When Colin finished laughing, he placed his hand on top of Lindsey’s. It stayed there for a moment, and he could feel the worn place on her thumb where she nibbled at it. He pulled his hand away after a moment and said, “My Theorem will tell the story. Each graph with a beginning and a middle and an end. ”
“There’s no romance in geometry,” Lindsey answered.
“Just you wait. ”
The Beginning (of the Middle)
He never thought much about Katherine I. He only felt upset about the breakup because that’s what you’re supposed to feel. Little kids play house; they play war; they play relationships. I want to go with you; you dumped me; I’m sad. But none of it was really real.
Because Katherine’s dad was Colin’s tutor, Colin and Katherine continued to see each other periodically over the next several years. They got along well—but it’s not like he burned with longing for her. He didn’t miss her enough to become obsessed with her name, to date her namesakes over and over and over and over52 again.
And yet, that’s what happened. It didn’t seem willful at first—it was just a series of odd coincidences. It just kept happening: he’d meet a Katherine, and like her. She’d like him back. And then it would end. And then, after it ceased being mere coincidence, it just became two streaks—one (dating Katherines) he wished to keep, and one (getting dumped by them) he wished to break. But it proved impossible to divorce one cycle from the other. It just kept happening to him, and after a while it felt almost routine. Each time, he’d cycle through feelings of anger, regret, longing, hope, despair, longing, anger, regret. The thing about getting dumped generally, and getting dumped by Katherines in particular, was how utterly monotonous it was.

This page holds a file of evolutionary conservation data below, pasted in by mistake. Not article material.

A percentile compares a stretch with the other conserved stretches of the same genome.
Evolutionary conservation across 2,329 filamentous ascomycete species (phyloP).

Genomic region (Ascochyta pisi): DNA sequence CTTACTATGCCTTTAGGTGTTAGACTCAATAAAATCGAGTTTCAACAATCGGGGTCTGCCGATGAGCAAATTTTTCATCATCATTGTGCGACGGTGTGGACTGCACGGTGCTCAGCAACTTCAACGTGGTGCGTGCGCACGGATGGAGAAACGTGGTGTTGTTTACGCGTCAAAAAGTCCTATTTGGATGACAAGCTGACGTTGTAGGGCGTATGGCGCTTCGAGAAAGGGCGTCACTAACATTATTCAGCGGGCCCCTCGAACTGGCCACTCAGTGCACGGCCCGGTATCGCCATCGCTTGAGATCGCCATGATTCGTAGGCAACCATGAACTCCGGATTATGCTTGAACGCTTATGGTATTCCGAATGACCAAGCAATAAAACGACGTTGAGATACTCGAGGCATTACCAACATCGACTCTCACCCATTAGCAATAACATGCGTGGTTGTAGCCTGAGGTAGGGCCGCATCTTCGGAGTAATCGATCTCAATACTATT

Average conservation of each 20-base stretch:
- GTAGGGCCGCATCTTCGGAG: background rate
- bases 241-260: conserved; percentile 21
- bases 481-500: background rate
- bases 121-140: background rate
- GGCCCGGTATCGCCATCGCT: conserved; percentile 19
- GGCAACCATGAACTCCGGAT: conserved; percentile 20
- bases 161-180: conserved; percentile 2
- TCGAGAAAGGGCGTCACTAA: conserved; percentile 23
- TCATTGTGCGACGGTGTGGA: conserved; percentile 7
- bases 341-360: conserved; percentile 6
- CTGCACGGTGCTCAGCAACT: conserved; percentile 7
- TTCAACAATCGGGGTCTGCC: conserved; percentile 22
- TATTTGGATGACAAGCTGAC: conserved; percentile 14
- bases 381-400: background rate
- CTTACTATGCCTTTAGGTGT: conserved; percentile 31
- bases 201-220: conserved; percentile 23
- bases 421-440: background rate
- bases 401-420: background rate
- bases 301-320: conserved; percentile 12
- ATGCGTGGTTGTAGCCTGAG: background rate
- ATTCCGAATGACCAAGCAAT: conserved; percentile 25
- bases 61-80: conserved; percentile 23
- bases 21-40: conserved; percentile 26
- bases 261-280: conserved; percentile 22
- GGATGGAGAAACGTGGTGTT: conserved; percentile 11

That’s why people grow weary of listening to Dumpees obsess over their troubles: getting dumped is predictable, repetitive, and boring. They want to stay friends; they feel smothered; it’s always them and it’s never you; and afterward, you’re devastated and they’re relieved; it’s over for them and just starting for you. And to Colin’s mind, at least, there was a deeper repetition: each time, Katherines dumped him because they just didn’t like him. They each came to precisely the same conclusion about him. He wasn’t cool enough or good-looking enough or as smart as they’d hoped—in short, he didn’t matter enough. And so it happened to him again and again, until it was boring. But monotony doesn’t make for painlessness. In the first century CE, Roman authorities punished St. Apollonia by crushing her teeth one by one with pliers. Colin often thought about this in relationship to the monotony of dumping: we have thirty-two teeth. After a while, having each tooth individually destroyed probably gets repetitive, even dull. But it never stops hurting.
The next morning, Colin felt tired enough to sleep through the rooster’s squawking until eight. When he made his way downstairs, he found Hollis wearing a hot pink muumuu, passed out on the couch with papers strewn across her chest and the floor. Colin walked softly past her, and thought to add “muumuu” to his mental list of unanagrammable words.
Hassan sat in the kitchen, eating oatmeal and scrambled eggs. Without speaking, he handed Colin a note written on stationery embossed with the words HOLLIS P. WELLS / CEO & PRESIDENT, GUTSHOT TEXTILE:
I’m probably sleeping, but hopefully y’all got up on time. You need to be down at the factory by 9. Ask for Zeke. I listened to your interview with Starnes—it’s good work, but I’ve changed my mind about some things. At six hours per person, we’ll never get through the whole town. I’d like you only to ask the following four questions: Where would you live if you could live anywhere? What would you do for a living if you didn’t work for the factory? When did your people come to the country? and What do you think makes Gutshot special? I think that’ll move things along nicely. They’re expecting you at the factory. Lindsey will accompany you.
See you tonight. Hollis.